每周講道 Homily >

常年期第24主日 HOMILY 24th Sunday OT A September 17, 2023


常年期第24主日 HOMILY 24rd Sunday OT A September 17, 2023


Fr. Anson Antony


A man was bitten by a dog. Later it was discovered that the dog had rabies. This was back when there was no cure for rabies. His doctor brought him the bad news. “Everything possible will be done to make you comfortable,” he said, “but we cannot offer any false hope. My best advice to you is to put your affairs in order as soon as possible.” The man very calmly got out a piece of paper and began furiously writing. The doctor said: “What are you doing, making out your will?” He said: “Oh no, I’m writing out a list of people I’m going to bite.” — Our subject today is forgiveness. How many times must I forgive someone who has hurt me, abused me, exploited me? That is Simon Peter’s question. How many times? Would seven times be enough? All three readings today remind us of the path to forgiveness, mercy, and reconciliation and challenge us to walk this path with Jesus, the only Way to Life.

Sirach, in the first reading, reminds his listeners that if they don’t heal and forgive and show mercy, they can’t expect to receive mercy from God in return. It is unwise to nurse grudges and wise to forgive because our life span is very short and our eternal destiny is decided by how we forgive, how we work for reconciliation with those who wound us, and how we render humble and loving service to them. In today’s Psalm, (Ps 103), the Psalmist sings, “The Lord is gracious and merciful, slow to anger and of great kindness.” In the second reading, Paul reminds us that we have to forgive others because we belong to Christ who, by his own example in forgiving those who killed Him, taught us how we must forgive in our turn. Since we humans are related to each other as brothers and sisters of Jesus, we are in the family of God, so hatred and bitterness toward anyone should have no place in our hearts. In today’s Gospel, through the parable of the two debtors, Jesus teaches us that there should be no limit to our forgiveness and no conditions attached to our reconciliation. We represent the greater debtor in the parable because we commit sins every day and, hence, we need God’s forgiveness every day. But we must forgive in order to be forgiven. Jesus explains, after teaching us the prayer ‘Our Father’, “For if you forgive men their trespasses, your Heavenly Father also will forgive you. “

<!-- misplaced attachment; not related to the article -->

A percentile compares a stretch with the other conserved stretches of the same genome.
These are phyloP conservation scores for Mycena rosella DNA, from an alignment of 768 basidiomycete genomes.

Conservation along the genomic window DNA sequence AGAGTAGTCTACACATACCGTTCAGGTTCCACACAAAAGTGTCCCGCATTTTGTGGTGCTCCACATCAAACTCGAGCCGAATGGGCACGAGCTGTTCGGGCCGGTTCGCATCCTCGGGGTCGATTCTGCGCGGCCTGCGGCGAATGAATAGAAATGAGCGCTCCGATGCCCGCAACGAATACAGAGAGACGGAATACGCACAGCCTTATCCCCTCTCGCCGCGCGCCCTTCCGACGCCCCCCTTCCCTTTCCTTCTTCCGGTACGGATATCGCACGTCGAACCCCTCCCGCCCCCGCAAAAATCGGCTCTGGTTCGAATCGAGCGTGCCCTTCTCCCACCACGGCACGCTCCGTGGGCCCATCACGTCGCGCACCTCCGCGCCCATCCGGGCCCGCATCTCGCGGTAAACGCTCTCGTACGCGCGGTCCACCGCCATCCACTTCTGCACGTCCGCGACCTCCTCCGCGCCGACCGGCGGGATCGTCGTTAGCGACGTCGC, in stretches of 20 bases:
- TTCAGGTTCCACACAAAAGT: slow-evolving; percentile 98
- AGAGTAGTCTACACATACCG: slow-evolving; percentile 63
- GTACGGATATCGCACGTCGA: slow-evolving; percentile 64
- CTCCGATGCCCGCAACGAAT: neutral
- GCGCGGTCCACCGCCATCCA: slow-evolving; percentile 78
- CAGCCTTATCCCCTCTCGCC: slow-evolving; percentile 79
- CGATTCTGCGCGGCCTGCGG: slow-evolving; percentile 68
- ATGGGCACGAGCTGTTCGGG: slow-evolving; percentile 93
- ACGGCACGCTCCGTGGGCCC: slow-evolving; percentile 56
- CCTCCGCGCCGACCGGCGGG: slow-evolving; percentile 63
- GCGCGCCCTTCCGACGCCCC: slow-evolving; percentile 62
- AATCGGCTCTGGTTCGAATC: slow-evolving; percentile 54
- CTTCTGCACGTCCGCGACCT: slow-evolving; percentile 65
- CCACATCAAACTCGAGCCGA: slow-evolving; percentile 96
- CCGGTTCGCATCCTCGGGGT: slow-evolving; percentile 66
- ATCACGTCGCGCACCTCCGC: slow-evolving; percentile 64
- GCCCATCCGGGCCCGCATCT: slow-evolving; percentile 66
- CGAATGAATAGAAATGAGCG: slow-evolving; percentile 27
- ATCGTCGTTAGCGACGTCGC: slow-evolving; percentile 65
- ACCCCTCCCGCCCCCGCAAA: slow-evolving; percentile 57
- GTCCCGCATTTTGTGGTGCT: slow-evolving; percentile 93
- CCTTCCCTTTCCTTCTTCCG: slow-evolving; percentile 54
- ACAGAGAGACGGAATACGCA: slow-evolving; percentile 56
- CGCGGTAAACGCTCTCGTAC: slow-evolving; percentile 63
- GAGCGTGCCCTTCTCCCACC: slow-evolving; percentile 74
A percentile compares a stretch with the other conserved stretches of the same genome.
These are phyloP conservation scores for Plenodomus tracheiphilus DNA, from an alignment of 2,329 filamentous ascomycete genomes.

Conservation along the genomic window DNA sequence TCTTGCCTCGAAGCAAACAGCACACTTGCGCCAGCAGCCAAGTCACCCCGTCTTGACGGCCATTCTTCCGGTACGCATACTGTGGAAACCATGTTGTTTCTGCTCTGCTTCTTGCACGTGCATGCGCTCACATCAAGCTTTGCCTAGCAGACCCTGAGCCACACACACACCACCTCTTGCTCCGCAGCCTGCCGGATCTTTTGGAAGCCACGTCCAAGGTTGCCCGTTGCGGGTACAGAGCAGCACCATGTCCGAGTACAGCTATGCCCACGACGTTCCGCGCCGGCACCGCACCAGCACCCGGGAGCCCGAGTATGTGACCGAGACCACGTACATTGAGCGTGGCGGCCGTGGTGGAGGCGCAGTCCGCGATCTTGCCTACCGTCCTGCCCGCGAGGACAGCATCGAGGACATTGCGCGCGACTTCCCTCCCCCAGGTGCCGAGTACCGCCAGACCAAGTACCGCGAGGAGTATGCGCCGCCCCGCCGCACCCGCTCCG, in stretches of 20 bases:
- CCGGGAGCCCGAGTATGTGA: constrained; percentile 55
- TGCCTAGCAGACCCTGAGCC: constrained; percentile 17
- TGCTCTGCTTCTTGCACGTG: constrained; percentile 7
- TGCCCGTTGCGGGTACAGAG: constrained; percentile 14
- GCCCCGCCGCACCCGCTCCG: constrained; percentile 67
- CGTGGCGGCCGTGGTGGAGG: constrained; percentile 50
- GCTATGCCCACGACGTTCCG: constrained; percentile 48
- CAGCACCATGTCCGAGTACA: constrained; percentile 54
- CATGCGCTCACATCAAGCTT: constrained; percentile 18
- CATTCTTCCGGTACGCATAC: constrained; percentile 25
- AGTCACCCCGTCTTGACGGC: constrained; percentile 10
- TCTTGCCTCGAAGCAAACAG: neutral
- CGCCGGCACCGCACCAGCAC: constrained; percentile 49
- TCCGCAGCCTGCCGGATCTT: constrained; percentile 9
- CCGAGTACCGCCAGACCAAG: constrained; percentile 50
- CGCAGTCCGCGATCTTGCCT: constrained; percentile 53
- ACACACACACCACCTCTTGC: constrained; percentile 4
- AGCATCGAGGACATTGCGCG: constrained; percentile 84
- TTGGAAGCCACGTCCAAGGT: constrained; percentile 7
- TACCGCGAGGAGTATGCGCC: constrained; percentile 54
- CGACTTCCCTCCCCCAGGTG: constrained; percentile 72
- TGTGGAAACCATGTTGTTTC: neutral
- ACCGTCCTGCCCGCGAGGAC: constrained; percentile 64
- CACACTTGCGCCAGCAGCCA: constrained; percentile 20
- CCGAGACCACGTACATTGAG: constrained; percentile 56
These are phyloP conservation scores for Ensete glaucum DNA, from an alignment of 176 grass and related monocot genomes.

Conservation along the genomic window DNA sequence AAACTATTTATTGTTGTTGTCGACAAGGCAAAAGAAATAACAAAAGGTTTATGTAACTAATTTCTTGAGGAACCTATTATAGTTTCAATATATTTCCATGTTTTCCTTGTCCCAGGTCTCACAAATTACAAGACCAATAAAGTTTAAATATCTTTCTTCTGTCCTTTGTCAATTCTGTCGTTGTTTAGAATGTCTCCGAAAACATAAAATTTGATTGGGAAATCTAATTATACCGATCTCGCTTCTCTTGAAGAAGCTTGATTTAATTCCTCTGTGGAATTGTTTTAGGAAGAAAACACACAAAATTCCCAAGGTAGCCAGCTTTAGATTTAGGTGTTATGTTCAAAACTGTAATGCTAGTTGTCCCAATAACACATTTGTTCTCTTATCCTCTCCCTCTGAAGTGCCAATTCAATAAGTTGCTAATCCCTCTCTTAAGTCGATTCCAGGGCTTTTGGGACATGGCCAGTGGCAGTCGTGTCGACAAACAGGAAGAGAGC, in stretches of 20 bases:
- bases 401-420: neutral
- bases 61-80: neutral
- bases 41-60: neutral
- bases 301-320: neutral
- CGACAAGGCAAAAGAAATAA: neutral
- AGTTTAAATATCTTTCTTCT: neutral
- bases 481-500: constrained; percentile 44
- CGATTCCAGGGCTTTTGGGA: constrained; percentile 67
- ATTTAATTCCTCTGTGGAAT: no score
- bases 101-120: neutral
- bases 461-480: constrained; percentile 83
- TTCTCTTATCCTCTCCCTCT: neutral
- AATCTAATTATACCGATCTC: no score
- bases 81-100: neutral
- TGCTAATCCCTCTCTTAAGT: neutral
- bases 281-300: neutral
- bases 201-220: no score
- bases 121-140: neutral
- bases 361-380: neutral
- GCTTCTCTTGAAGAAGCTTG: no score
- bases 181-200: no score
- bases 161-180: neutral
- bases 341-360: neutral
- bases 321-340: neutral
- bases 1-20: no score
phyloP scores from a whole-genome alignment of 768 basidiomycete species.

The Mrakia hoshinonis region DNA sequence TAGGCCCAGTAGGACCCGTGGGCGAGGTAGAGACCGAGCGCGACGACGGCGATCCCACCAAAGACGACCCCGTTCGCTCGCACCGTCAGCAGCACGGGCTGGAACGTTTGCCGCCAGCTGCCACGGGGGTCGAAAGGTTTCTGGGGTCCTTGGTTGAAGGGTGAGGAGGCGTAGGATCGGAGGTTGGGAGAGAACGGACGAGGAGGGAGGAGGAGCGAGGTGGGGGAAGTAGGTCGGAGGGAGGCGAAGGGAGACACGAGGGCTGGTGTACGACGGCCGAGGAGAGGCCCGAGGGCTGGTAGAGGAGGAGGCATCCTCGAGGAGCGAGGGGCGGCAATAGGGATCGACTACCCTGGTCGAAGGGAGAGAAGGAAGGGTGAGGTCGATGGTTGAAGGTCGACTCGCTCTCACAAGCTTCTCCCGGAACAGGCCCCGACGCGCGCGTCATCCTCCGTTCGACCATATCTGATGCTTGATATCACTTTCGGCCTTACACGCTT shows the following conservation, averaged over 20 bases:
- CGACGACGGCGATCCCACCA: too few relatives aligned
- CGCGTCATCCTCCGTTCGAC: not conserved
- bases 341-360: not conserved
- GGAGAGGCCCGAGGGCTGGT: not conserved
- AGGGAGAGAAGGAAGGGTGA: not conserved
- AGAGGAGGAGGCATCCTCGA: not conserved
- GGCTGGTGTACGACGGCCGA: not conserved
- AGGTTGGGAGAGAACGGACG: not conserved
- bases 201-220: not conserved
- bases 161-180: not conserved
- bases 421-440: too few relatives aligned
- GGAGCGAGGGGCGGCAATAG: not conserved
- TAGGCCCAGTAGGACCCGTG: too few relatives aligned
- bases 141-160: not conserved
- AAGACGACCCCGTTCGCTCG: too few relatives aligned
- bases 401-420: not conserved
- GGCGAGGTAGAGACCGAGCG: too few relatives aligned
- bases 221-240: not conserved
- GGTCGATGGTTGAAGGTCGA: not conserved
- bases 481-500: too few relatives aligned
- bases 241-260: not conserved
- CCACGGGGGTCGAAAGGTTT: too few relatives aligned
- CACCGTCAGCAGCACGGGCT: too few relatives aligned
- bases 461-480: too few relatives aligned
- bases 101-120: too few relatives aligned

Brothers and Sisters, We need to forgive, forget, and be reconciled: In the light of eternity and the shortness of our span of life, harboring old grudges is pointless. Neighbors who remained hostile and unforgiving till their deaths are buried a short distance from one another in the same cemetery. Our ability and willingness to forgive are the measure of the depth of our Christianity. The forgiveness that we offer others is the indispensable condition that makes it possible for us to receive God’s forgiveness and to pray meaningfully: “Forgive us our trespasses as we forgive those who trespass against us.” Let us remember St. Francis of Assisi’s prayer: “It is in pardoning that we are pardoned.” Our failure to offer pardon means that we have forgotten God’s goodness or have not fully appreciated the unconditional forgiveness we have received from Him. What God expects from us, and offers us grace to give, is limitless forgiving with the ability and willingness to overlook faults and to keep on loving even in the face of insults.

We may never forget the hurt we have experienced, but we can, with His ongoing grace, choose to forgive and pray for our offenders. As life goes on and we remember an incident that was hurtful and roused great anger in us, we need to remind ourselves that, with God’s grace, we have already forgiven the one that hurt us. Time does heal memories. Forgiveness finally changes us from being prisoners of our past to being liberated and at peace with our memories. Forgiveness allows us to move beyond the pain, the resentment, and the anger. When we forgive, we make the choice that heals. We can forgive the offender by wishing him God’s blessings and by offering that individual to God by simply saying, “Help so-and-so and me to mend our relationship.” When we withhold forgiveness, we remain the victim. When we offer forgiveness, we are doing it also for our own well-being.




常年期 (甲年) 第二十四主日 (09/17/2023)
Fr. Anson 主日證道中譯本

讀經一: 德訓篇 27:33 - 28:9
讀經二: 聖保祿宗徒致羅馬人書 14:7-9
聖瑪竇福音 18:21-35



西拉赫在讀經一中提醒羣眾,如果他們不治癒、不寬恕、不表現出憐憫,就不能指望得到上主的憐憫。含恨在心是愚眛的,而寬恕卻是明智的,因為我們的壽數很短,而我們是否能獲永生取決於我們能否寬恕,如何與那些傷害我們的人和解,以及我們如何為他們提供謙卑與愛心的服務。在今天的答唱詠103 篇中,達味唱道:上主富於仁愛寬恕,極其慈悲,緩於發怒。在讀經二中,聖保祿提醒我們,我們必須寬恕別人,因為我們屬於基督,基督以自己的榜樣寬恕了那些殺害他的人,教導我們也應同樣寬恕别人。既然